2. That powers are taken away from the Governor or any other Governor to ever dissolve a people's Constitution and deem it immaterial. (Eg. This happen in Turks and Caicos in 2009 when the UK declared full British rule on them and they were not allowed to vote for a number of years; the Governor was a dictatorial firgure head. Still there was no excuse to take away the people's Constitution. The UN oppose the UK's hypocrisy to the world)

    3. That a person shall not be an MLA no more than 2 or 3 terms

    Shall we go ….


  5. Anonymous says:

    The enforcement of the constitution is a shame in fact its shameful. The nation should be disgusted and indeed it should be interesting indeed how they deal with legal aid funding. Legal Aid needs to be expanded 5 fold in Cayman to allow for JUSTICE instead it is brought to the butcher and trimmed down to provide for murders drug dealers and "abused spouses" -as a consequence we have a lot of "abusive allegations" in the family courts save for two cases to mind (Dart Road Case) and (Rivers Election Case) this seems to be the rule. For the average man to have justice it seems as if it needs to be a concern of thousands of petitioners or under the fine tooth of international observes.


    Perhaps it is time to have a petition on the state of Legal Aid in this country. What good is $100 million in surplus if the average man can't have some justice.

    Two ships left from England to Cayman; Peace and Justice. Justice and most hands deck were lost in a storm. Peace arrive but seemingly since Ivan is now in a tattered state.

    • Anonymous says:

      why is legal aid provided for matrimonal/divorce or custody cases? I thought it was only for criminal.

  6. Anonymous says:

    The unconstitutionality of the barring of resident children from free state primary education is being completely ignored, despite Cayman having a legal obligation to provide it.

    • Anonymous says:

      The Premier thinks that there is not an absolute legal obligation to do so because of the words "within available resources" in section 20 of the Constitution…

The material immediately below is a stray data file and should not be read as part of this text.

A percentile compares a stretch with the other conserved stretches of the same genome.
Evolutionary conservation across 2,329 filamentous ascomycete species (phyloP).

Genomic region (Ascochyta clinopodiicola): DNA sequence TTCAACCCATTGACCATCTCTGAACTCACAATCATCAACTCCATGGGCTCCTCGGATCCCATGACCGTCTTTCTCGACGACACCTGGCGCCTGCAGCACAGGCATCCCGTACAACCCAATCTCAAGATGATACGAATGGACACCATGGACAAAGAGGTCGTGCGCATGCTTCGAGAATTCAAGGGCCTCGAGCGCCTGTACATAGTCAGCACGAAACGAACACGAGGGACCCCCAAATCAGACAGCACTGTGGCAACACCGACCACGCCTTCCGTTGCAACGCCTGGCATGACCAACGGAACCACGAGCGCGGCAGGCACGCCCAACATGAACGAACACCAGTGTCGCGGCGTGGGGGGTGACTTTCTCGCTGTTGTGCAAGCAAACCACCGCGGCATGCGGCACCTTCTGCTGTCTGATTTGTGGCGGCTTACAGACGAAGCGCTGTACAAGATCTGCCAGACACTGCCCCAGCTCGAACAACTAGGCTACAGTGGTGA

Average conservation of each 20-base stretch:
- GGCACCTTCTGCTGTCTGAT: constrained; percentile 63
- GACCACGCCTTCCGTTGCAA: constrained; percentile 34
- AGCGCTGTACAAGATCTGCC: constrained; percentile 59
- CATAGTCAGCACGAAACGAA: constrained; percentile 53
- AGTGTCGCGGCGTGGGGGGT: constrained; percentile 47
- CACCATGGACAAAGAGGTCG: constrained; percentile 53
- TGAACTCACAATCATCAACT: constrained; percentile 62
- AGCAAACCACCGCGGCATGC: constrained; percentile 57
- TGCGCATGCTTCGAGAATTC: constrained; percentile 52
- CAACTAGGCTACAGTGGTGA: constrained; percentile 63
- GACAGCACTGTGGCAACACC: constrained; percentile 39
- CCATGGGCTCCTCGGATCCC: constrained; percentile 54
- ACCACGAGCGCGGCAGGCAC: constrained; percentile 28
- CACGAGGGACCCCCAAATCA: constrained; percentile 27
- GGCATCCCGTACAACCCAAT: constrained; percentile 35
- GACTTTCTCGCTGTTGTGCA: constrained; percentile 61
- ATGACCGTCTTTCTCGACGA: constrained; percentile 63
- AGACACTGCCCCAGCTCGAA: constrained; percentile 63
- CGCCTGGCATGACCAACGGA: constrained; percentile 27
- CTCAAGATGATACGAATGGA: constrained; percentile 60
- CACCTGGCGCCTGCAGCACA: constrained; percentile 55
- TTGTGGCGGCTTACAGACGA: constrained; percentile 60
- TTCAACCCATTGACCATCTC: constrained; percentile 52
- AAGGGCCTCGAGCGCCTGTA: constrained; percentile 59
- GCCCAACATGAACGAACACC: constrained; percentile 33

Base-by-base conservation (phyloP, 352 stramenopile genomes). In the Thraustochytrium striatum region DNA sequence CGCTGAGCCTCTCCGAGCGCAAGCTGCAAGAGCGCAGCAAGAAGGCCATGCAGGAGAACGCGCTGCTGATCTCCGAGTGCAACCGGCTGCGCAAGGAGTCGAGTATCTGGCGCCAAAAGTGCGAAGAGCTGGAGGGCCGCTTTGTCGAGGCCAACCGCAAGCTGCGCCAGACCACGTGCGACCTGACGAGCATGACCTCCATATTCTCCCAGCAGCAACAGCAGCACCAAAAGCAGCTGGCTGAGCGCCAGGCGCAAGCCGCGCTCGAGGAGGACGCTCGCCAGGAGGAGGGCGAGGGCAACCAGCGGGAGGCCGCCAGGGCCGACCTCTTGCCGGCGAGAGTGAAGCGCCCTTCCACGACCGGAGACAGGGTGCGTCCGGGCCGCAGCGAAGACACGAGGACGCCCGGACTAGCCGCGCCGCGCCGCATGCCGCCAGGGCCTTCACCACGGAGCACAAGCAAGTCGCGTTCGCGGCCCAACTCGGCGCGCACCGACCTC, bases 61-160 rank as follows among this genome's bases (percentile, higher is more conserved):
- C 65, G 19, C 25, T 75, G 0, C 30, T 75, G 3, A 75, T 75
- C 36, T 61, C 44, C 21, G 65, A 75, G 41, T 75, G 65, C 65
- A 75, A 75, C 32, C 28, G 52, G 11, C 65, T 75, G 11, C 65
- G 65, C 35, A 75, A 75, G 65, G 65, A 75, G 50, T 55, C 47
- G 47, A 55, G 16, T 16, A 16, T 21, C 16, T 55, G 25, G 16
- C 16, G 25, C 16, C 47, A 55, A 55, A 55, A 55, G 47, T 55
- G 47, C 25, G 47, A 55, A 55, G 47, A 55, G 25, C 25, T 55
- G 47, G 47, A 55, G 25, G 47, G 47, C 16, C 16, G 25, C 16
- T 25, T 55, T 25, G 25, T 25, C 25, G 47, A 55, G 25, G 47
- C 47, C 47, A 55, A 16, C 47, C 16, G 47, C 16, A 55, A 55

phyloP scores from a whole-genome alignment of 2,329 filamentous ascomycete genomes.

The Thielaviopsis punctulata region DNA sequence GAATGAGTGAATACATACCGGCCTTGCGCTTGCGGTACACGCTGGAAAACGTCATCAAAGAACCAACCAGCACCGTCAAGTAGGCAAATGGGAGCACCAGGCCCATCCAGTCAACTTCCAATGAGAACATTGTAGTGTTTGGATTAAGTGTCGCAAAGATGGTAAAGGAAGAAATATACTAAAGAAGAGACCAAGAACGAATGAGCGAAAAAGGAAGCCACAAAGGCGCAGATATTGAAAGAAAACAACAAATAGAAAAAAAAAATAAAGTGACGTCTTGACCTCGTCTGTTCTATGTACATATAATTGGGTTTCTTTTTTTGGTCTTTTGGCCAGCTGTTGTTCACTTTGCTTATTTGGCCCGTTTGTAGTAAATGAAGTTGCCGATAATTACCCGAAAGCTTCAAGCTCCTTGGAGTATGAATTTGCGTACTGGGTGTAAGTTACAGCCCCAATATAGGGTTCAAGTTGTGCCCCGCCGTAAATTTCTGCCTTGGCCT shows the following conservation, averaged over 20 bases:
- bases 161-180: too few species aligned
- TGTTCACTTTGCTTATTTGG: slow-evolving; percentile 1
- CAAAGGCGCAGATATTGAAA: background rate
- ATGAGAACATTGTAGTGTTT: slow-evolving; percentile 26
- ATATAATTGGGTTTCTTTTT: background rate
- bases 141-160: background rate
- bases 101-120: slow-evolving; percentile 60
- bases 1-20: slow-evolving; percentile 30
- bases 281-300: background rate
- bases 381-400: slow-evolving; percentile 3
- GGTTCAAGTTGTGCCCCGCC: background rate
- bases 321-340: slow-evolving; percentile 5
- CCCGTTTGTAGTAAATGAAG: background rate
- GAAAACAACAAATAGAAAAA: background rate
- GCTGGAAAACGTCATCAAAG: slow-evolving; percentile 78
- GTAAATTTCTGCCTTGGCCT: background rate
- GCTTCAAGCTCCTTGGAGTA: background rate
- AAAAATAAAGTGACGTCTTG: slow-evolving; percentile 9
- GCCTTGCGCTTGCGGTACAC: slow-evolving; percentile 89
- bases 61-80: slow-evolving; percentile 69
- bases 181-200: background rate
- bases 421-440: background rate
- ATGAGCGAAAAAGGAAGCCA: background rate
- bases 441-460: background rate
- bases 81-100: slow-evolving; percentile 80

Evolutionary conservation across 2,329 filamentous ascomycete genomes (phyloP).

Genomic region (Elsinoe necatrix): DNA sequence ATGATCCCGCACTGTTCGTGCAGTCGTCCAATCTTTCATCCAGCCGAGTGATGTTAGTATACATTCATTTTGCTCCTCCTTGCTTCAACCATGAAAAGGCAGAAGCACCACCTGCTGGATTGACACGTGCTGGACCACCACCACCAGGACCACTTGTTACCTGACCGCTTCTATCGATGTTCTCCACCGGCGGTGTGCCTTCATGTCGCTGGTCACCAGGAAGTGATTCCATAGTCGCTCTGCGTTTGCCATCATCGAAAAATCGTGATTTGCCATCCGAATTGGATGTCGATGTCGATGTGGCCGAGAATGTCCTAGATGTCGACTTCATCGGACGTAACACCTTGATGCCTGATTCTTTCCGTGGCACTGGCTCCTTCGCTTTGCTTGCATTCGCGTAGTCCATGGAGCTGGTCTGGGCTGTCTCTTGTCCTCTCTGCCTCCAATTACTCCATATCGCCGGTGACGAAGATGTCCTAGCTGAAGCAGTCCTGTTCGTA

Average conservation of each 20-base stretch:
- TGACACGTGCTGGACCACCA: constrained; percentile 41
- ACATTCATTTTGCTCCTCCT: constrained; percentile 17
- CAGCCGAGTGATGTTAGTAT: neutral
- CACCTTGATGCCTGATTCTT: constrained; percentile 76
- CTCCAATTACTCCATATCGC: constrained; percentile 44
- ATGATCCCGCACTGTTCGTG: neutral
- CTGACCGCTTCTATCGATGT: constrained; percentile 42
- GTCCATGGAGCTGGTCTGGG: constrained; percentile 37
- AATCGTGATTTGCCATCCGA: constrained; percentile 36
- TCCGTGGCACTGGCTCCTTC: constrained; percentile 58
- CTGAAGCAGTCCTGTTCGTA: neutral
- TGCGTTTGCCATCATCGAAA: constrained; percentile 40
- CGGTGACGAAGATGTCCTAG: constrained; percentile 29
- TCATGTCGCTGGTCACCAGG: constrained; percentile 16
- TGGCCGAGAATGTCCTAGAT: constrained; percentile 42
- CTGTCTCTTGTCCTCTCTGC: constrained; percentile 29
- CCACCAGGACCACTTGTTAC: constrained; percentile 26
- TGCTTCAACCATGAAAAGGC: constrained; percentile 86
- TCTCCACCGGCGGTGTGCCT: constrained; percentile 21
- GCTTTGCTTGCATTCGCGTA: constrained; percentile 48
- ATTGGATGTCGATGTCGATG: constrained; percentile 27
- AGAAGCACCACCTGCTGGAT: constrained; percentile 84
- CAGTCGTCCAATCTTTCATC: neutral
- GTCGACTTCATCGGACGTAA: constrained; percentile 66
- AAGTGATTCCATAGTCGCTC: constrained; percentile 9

• Anonymous says:

        Which is nonsense as that exemption would be narrowly read so as to comply with the nations ECHR obligations.  Anyway any funds that are paid for tertiary education, which is not a state obligation, can be applied to meet this requirement.

    • Anonymous says:

       19:43.Talk about entitlement mentality.Wow.

      • Anonymous says:

        No, rather a request that the state complies with its fundamental human rights obligations towards children.

    • Anonymous says:


      • Anonymous says:

        Cite some cases following Gillow.

        • Anonymous says:

          There have been none dealing with the Small Island Exception. It therefore is and remains the law.

          • Anonymous says:

            No.  It is a rogue, outdated, obscure outlier, which does reflect the modern position.  It certainly does not form the basis for the mythical "Small Island Exception", with capital letters or otherwise.  And it certainly does not provide the basis for an education system that breaches several articles of the ECHR when comptaibility with the ECHR.

            • Anonymous says:

              The debate is irrelevant. Even if you were right, the government could simply limit the numbers of resident expatriate children.

              • Anonymous says:

                I think Article 8 probably bars sterlisation . . . .

                • Anonymous says:

                  But it does not prevent them from being allowed to mover here in the first place!

    • Anonyanmous says:

      It is unconstitutional to barr any child from attending primary school, so challenge it! If you cannot afford to have your child here in school then send them back to their country of origin where it will be free.  Heck you get an inch now you want the whole yard too, this is what I call entitlement.

  7. Anonymous says:

    It is not a failed Constitution, Peter, but I agree it is time for a review to see what amendments may be necessary or appropriate. That is a normal part of the process.  

    • Anonymous says:

      There are many things that are not stated in the Constitution that should be there pertaining to our democratic rights.

      I don't know about you and your raters, but as a born Caymanian IT IS MORE THAN A FAILURE!

  8. Anonymous says: